When I was a little boy, I used to sit on my grandmother’s lap. She would tell me something, and I would stroke her grey hair, running my finger along the wrinkles covering my grandmother’s face. Sometimes my fingers bumped into nodules in the lobes of her ears, hard as pebbles.
“Grandma, what are these pebbles?”
“Well… I used to wear earrings there…”
“And why don’t you wear them anymore?”
“Those earrings are gone, and I don’t want others.”
I didn’t care when I was a kid. When I grew up, I asked what the story with those earrings was. It turned out to be banal and strange at the same time as our life is.
“In 1929, commissioners from the district came to us to organise a collective farm. They said that everyone should become its members, so everyone joined,” the grandmother said.
“And kurkuls [higher-income farmers considered class enemies in the Soviet Union] as well?!”
“What kurkuls?! There were no kurkuls in our village.”
“Were there the poor, the members of the Committees of Poor [Soviet local institutions bringing together impoverished peasants to advance government policy]?”
“Of course. There were a few drunkards in the village, the have-nots, so they formed the Committee of Poor.”
My grandfather gave horses, a cow and farming equipment to the collective farm and started to work there himself. Like everyone. In 1930, an order came from the district to expel several class enemies from the village. A head of the village council decided for some reason that he was craftier than the Soviet government. He made a list of his relatives and acquaintances, ordered them to disappear from the village and stay somewhere until the campaign was over. He also promised the “newly-appointed kurkuls” to take care of their houses until they returned. My grandfather and grandmother were put on that list and went with their children all the way to the North Caucasus to work in German colonies where there were no collective farms yet.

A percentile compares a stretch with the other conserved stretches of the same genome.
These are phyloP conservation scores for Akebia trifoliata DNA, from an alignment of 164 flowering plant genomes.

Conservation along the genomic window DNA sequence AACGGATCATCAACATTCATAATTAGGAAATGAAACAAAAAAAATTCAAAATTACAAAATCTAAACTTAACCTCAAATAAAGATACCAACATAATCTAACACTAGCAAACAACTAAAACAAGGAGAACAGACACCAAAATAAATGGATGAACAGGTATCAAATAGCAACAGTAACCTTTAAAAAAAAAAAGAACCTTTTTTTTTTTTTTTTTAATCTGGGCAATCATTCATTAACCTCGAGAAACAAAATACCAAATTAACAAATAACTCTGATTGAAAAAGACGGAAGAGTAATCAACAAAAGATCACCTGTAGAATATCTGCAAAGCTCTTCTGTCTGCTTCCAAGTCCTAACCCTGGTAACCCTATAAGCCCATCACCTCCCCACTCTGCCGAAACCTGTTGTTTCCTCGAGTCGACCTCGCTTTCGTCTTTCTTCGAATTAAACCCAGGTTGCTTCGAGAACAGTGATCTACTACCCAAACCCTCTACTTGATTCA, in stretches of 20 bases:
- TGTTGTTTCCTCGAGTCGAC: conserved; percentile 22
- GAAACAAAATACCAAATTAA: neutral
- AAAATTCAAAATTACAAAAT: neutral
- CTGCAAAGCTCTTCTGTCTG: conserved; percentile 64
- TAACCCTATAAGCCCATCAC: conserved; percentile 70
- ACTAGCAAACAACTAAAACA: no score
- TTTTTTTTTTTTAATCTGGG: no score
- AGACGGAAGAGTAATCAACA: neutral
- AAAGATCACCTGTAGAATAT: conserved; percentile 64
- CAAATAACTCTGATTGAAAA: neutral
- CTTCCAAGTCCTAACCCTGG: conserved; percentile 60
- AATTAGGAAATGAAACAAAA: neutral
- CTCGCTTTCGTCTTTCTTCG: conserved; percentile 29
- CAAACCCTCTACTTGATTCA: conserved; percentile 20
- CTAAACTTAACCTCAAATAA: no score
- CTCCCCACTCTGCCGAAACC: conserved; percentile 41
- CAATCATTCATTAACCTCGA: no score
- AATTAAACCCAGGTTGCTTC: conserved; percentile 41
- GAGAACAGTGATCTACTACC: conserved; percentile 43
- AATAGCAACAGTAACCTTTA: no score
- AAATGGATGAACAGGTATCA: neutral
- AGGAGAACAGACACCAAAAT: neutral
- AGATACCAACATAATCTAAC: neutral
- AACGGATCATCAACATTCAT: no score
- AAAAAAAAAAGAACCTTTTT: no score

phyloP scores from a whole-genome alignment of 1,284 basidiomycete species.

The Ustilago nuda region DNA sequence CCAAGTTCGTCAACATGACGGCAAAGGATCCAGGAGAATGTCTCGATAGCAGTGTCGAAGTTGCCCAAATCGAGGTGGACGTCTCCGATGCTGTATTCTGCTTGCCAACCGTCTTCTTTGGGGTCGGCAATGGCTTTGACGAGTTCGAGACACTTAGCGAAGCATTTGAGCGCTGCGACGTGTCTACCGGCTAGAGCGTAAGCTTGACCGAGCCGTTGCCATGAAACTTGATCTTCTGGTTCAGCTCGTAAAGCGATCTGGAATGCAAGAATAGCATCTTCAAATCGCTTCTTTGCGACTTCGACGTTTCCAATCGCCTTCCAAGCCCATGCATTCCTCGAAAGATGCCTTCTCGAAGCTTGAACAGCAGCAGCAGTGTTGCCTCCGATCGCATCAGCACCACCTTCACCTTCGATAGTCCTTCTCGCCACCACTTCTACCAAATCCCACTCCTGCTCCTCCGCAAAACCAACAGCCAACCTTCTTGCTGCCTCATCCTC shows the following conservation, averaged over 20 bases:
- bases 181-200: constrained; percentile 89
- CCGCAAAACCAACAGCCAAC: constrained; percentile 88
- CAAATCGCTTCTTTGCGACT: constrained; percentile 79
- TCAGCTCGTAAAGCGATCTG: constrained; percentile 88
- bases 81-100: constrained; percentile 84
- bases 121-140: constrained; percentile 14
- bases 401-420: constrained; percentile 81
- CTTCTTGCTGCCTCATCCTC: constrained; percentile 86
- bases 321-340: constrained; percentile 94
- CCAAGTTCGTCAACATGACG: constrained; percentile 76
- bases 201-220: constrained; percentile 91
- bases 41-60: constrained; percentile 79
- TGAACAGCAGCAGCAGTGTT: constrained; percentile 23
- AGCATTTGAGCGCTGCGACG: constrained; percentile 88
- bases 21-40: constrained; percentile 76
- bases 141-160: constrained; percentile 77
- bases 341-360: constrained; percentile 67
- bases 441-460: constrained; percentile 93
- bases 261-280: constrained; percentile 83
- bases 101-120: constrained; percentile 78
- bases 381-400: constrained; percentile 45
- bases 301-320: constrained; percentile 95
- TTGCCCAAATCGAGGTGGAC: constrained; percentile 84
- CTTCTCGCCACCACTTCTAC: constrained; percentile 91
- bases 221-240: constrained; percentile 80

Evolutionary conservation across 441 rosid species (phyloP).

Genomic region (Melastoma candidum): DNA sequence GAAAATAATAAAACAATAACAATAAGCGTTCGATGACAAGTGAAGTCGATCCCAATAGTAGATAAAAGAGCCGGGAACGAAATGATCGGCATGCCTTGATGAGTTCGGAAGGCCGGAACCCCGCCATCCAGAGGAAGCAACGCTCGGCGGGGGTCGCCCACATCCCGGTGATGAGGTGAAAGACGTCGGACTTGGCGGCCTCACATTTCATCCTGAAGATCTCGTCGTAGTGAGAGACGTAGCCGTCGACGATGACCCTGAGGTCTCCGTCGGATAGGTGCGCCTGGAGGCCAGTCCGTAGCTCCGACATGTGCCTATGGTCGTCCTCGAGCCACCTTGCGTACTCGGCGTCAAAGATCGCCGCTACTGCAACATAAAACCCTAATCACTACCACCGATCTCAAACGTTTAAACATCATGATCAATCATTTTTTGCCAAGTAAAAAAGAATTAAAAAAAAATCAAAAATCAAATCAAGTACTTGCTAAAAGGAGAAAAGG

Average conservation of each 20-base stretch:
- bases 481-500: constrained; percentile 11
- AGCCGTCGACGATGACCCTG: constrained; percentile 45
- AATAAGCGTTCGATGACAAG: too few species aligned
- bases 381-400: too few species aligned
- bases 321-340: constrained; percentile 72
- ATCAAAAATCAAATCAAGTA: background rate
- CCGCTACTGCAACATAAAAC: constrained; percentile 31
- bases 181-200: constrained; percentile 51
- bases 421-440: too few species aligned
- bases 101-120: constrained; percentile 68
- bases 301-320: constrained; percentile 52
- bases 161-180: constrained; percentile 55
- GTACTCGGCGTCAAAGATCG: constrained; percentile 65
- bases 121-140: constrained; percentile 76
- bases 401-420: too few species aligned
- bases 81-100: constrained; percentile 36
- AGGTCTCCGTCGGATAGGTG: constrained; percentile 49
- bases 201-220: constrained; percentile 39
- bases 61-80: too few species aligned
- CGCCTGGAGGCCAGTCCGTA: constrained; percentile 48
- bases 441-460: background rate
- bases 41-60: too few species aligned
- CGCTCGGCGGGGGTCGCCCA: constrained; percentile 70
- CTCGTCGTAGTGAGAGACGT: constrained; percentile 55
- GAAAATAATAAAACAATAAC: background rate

The head of the village council reported to the district that all the kurkuls had fled and that there was no one to be expelled. But the Soviet government couldn’t be outsmarted! The village council head was told that the government did not care a jot where the class enemies had hidden. The plan is the plan: if you are told to expel a required number of kurkuls, this should be done! If those kurkuls are gone, make lists of others. Therefore, the second group was not alerted and immediately expelled to Siberia. None of them returned to the village and it is unknown what happened to them. When the campaign ended, my relatives in the Caucasus received a letter that they could return to the village.
They returned in the autumn of 1932, just when grain and other food were taken from the peasants… Still, they had to eat something. Grandmother and her sister went to a stubble field to gather spikelets. The Soviet Union acted according to a principle: may it all rot so that people do not get it.
“When I and Sekleta were gathering spikelets, an overseer from the collective farm was riding a horse and beating us with a whip” – grandmother said – “and when the famine began, he was the first to die,” she added with a dash of uncharacteristic malevolence.
My grandmother, who was usually reserved, had a sudden rush of zero tolerance when it came to the “famine” as she called 1933. For example, she never greeted a neighbour across the street. I asked why, and my grandmother fended off:
“Maria’s three children died during the famine, and she survived.”
“How did you survive?” I asked.
“We survived because we kept together and took care of each other. We used to gather something in the field, and we brought some foodstuffs from the Caucasus… Anyway, my grandfather began to swell from hunger by the spring… I had gold earrings, big ones, resembling crescents. Grandfather presented them to me for the wedding. So I went to a Torgsin store, gave them my earrings and they gave me a bag of flour. So, we managed to live up to spring. And only pebbles remained of the earrings. In memory of those days…”